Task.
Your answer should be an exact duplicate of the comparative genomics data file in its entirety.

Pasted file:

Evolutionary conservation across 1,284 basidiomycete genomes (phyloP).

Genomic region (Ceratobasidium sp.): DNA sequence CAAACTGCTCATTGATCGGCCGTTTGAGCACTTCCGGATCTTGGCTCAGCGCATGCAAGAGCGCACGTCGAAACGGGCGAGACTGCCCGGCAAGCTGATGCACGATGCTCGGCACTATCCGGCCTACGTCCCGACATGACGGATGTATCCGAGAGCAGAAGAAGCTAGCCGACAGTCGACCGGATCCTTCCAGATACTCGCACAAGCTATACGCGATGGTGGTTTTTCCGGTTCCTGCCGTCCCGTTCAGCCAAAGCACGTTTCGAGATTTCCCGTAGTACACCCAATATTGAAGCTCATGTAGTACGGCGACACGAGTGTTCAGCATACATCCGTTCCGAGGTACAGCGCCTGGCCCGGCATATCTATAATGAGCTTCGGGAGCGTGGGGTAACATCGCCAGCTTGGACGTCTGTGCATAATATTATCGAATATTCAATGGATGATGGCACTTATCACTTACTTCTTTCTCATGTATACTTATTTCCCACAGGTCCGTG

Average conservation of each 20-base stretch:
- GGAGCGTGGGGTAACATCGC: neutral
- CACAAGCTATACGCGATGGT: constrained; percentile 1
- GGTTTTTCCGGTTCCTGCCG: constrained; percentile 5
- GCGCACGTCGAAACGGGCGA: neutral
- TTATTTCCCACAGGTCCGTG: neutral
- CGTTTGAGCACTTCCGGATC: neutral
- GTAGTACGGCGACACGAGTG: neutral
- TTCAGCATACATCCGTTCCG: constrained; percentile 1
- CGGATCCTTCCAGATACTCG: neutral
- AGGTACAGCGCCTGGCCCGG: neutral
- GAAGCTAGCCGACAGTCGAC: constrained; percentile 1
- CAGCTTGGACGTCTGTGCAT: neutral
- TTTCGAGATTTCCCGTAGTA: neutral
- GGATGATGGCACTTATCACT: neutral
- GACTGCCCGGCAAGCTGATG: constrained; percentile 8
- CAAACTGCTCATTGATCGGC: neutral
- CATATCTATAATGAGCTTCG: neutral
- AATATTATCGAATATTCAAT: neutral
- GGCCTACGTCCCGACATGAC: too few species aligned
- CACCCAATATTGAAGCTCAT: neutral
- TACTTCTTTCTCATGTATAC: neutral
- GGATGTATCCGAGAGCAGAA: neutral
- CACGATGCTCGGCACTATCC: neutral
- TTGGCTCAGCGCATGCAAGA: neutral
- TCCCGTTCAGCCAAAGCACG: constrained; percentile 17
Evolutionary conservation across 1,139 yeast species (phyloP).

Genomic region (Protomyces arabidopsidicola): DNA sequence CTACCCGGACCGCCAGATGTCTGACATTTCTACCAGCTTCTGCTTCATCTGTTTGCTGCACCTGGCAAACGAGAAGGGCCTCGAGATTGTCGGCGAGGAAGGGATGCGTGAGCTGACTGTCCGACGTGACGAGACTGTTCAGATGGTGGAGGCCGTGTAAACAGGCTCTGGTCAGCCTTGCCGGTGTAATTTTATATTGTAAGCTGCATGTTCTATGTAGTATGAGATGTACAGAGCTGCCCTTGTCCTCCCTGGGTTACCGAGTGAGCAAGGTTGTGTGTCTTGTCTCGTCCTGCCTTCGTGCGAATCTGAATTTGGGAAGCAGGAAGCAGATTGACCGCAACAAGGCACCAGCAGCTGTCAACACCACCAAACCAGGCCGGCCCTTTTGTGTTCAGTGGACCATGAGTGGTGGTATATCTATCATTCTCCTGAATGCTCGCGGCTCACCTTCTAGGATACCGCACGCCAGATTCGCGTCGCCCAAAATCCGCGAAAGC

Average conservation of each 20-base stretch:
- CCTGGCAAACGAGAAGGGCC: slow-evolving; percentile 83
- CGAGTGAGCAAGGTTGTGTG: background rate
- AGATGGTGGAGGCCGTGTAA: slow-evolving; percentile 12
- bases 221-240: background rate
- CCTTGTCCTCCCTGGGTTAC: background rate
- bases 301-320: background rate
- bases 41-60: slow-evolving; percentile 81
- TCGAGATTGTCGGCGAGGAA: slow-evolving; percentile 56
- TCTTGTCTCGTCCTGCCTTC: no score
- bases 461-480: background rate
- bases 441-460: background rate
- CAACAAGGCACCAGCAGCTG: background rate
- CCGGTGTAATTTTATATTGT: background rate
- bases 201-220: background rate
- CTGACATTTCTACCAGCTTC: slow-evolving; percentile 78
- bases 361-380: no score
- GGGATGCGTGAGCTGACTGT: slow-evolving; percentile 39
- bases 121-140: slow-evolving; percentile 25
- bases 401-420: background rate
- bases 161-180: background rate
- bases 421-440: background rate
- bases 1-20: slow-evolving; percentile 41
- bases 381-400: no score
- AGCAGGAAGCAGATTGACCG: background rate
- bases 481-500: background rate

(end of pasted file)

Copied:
Evolutionary conservation across 1,284 basidiomycete genomes (phyloP).

Genomic region (Ceratobasidium sp.): DNA sequence CAAACTGCTCATTGATCGGCCGTTTGAGCACTTCCGGATCTTGGCTCAGCGCATGCAAGAGCGCACGTCGAAACGGGCGAGACTGCCCGGCAAGCTGATGCACGATGCTCGGCACTATCCGGCCTACGTCCCGACATGACGGATGTATCCGAGAGCAGAAGAAGCTAGCCGACAGTCGACCGGATCCTTCCAGATACTCGCACAAGCTATACGCGATGGTGGTTTTTCCGGTTCCTGCCGTCCCGTTCAGCCAAAGCACGTTTCGAGATTTCCCGTAGTACACCCAATATTGAAGCTCATGTAGTACGGCGACACGAGTGTTCAGCATACATCCGTTCCGAGGTACAGCGCCTGGCCCGGCATATCTATAATGAGCTTCGGGAGCGTGGGGTAACATCGCCAGCTTGGACGTCTGTGCATAATATTATCGAATATTCAATGGATGATGGCACTTATCACTTACTTCTTTCTCATGTATACTTATTTCCCACAGGTCCGTG

Average conservation of each 20-base stretch:
- GGAGCGTGGGGTAACATCGC: neutral
- CACAAGCTATACGCGATGGT: constrained; percentile 1
- GGTTTTTCCGGTTCCTGCCG: constrained; percentile 5
- GCGCACGTCGAAACGGGCGA: neutral
- TTATTTCCCACAGGTCCGTG: neutral
- CGTTTGAGCACTTCCGGATC: neutral
- GTAGTACGGCGACACGAGTG: neutral
- TTCAGCATACATCCGTTCCG: constrained; percentile 1
- CGGATCCTTCCAGATACTCG: neutral
- AGGTACAGCGCCTGGCCCGG: neutral
- GAAGCTAGCCGACAGTCGAC: constrained; percentile 1
- CAGCTTGGACGTCTGTGCAT: neutral
- TTTCGAGATTTCCCGTAGTA: neutral
- GGATGATGGCACTTATCACT: neutral
- GACTGCCCGGCAAGCTGATG: constrained; percentile 8
- CAAACTGCTCATTGATCGGC: neutral
- CATATCTATAATGAGCTTCG: neutral
- AATATTATCGAATATTCAAT: neutral
- GGCCTACGTCCCGACATGAC: too few species aligned
- CACCCAATATTGAAGCTCAT: neutral
- TACTTCTTTCTCATGTATAC: neutral
- GGATGTATCCGAGAGCAGAA: neutral
- CACGATGCTCGGCACTATCC: neutral
- TTGGCTCAGCGCATGCAAGA: neutral
- TCCCGTTCAGCCAAAGCACG: constrained; percentile 17
Evolutionary conservation across 1,139 yeast species (phyloP).

Genomic region (Protomyces arabidopsidicola): DNA sequence CTACCCGGACCGCCAGATGTCTGACATTTCTACCAGCTTCTGCTTCATCTGTTTGCTGCACCTGGCAAACGAGAAGGGCCTCGAGATTGTCGGCGAGGAAGGGATGCGTGAGCTGACTGTCCGACGTGACGAGACTGTTCAGATGGTGGAGGCCGTGTAAACAGGCTCTGGTCAGCCTTGCCGGTGTAATTTTATATTGTAAGCTGCATGTTCTATGTAGTATGAGATGTACAGAGCTGCCCTTGTCCTCCCTGGGTTACCGAGTGAGCAAGGTTGTGTGTCTTGTCTCGTCCTGCCTTCGTGCGAATCTGAATTTGGGAAGCAGGAAGCAGATTGACCGCAACAAGGCACCAGCAGCTGTCAACACCACCAAACCAGGCCGGCCCTTTTGTGTTCAGTGGACCATGAGTGGTGGTATATCTATCATTCTCCTGAATGCTCGCGGCTCACCTTCTAGGATACCGCACGCCAGATTCGCGTCGCCCAAAATCCGCGAAAGC

Average conservation of each 20-base stretch:
- CCTGGCAAACGAGAAGGGCC: slow-evolving; percentile 83
- CGAGTGAGCAAGGTTGTGTG: background rate
- AGATGGTGGAGGCCGTGTAA: slow-evolving; percentile 12
- bases 221-240: background rate
- CCTTGTCCTCCCTGGGTTAC: background rate
- bases 301-320: background rate
- bases 41-60: slow-evolving; percentile 81
- TCGAGATTGTCGGCGAGGAA: slow-evolving; percentile 56
- TCTTGTCTCGTCCTGCCTTC: no score
- bases 461-480: background rate
- bases 441-460: background rate
- CAACAAGGCACCAGCAGCTG: background rate
- CCGGTGTAATTTTATATTGT: background rate
- bases 201-220: background rate
- CTGACATTTCTACCAGCTTC: slow-evolving; percentile 78
- bases 361-380: no score
- GGGATGCGTGAGCTGACTGT: slow-evolving; percentile 39
- bases 121-140: slow-evolving; percentile 25
- bases 401-420: background rate
- bases 161-180: background rate
- bases 421-440: background rate
- bases 1-20: slow-evolving; percentile 41
- bases 381-400: no score
- AGCAGGAAGCAGATTGACCG: background rate
- bases 481-500: background rate